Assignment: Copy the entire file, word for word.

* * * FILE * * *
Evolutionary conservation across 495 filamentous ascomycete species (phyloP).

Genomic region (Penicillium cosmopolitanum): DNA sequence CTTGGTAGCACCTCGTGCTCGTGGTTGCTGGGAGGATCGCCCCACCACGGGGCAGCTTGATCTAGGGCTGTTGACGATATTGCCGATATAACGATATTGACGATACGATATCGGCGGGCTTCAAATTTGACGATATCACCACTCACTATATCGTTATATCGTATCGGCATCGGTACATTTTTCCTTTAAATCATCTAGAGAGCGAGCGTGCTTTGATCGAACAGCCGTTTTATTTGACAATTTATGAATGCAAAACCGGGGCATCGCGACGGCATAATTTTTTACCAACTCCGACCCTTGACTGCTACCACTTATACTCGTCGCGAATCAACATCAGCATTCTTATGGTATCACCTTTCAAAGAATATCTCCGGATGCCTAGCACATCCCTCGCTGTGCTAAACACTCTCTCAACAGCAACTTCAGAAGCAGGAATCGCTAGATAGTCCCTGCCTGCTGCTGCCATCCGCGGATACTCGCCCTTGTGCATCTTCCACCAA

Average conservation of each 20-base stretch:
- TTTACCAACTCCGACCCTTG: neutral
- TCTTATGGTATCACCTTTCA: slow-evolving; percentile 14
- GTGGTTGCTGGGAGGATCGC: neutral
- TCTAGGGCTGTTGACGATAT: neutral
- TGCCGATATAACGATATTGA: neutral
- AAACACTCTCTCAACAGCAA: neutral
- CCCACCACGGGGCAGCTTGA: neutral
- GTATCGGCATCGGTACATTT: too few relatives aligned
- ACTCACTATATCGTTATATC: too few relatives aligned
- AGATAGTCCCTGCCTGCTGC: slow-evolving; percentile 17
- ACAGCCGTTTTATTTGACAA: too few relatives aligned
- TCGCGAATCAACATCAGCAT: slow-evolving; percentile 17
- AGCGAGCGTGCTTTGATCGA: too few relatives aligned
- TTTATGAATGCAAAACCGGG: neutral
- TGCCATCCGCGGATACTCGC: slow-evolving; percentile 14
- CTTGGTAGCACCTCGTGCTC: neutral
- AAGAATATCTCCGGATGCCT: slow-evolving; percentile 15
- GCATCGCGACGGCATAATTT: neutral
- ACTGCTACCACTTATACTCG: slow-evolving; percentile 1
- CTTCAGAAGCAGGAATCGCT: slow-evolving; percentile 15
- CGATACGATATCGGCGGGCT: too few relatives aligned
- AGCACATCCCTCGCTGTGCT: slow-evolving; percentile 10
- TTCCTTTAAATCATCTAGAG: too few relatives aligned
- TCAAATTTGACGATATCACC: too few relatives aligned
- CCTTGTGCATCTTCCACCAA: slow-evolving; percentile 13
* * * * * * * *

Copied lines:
Evolutionary conservation across 495 filamentous ascomycete species (phyloP).

Genomic region (Penicillium cosmopolitanum): DNA sequence CTTGGTAGCACCTCGTGCTCGTGGTTGCTGGGAGGATCGCCCCACCACGGGGCAGCTTGATCTAGGGCTGTTGACGATATTGCCGATATAACGATATTGACGATACGATATCGGCGGGCTTCAAATTTGACGATATCACCACTCACTATATCGTTATATCGTATCGGCATCGGTACATTTTTCCTTTAAATCATCTAGAGAGCGAGCGTGCTTTGATCGAACAGCCGTTTTATTTGACAATTTATGAATGCAAAACCGGGGCATCGCGACGGCATAATTTTTTACCAACTCCGACCCTTGACTGCTACCACTTATACTCGTCGCGAATCAACATCAGCATTCTTATGGTATCACCTTTCAAAGAATATCTCCGGATGCCTAGCACATCCCTCGCTGTGCTAAACACTCTCTCAACAGCAACTTCAGAAGCAGGAATCGCTAGATAGTCCCTGCCTGCTGCTGCCATCCGCGGATACTCGCCCTTGTGCATCTTCCACCAA

Average conservation of each 20-base stretch:
- TTTACCAACTCCGACCCTTG: neutral
- TCTTATGGTATCACCTTTCA: slow-evolving; percentile 14
- GTGGTTGCTGGGAGGATCGC: neutral
- TCTAGGGCTGTTGACGATAT: neutral
- TGCCGATATAACGATATTGA: neutral
- AAACACTCTCTCAACAGCAA: neutral
- CCCACCACGGGGCAGCTTGA: neutral
- GTATCGGCATCGGTACATTT: too few relatives aligned
- ACTCACTATATCGTTATATC: too few relatives aligned
- AGATAGTCCCTGCCTGCTGC: slow-evolving; percentile 17
- ACAGCCGTTTTATTTGACAA: too few relatives aligned
- TCGCGAATCAACATCAGCAT: slow-evolving; percentile 17
- AGCGAGCGTGCTTTGATCGA: too few relatives aligned
- TTTATGAATGCAAAACCGGG: neutral
- TGCCATCCGCGGATACTCGC: slow-evolving; percentile 14
- CTTGGTAGCACCTCGTGCTC: neutral
- AAGAATATCTCCGGATGCCT: slow-evolving; percentile 15
- GCATCGCGACGGCATAATTT: neutral
- ACTGCTACCACTTATACTCG: slow-evolving; percentile 1
- CTTCAGAAGCAGGAATCGCT: slow-evolving; percentile 15
- CGATACGATATCGGCGGGCT: too few relatives aligned
- AGCACATCCCTCGCTGTGCT: slow-evolving; percentile 10
- TTCCTTTAAATCATCTAGAG: too few relatives aligned
- TCAAATTTGACGATATCACC: too few relatives aligned
- CCTTGTGCATCTTCCACCAA: slow-evolving; percentile 13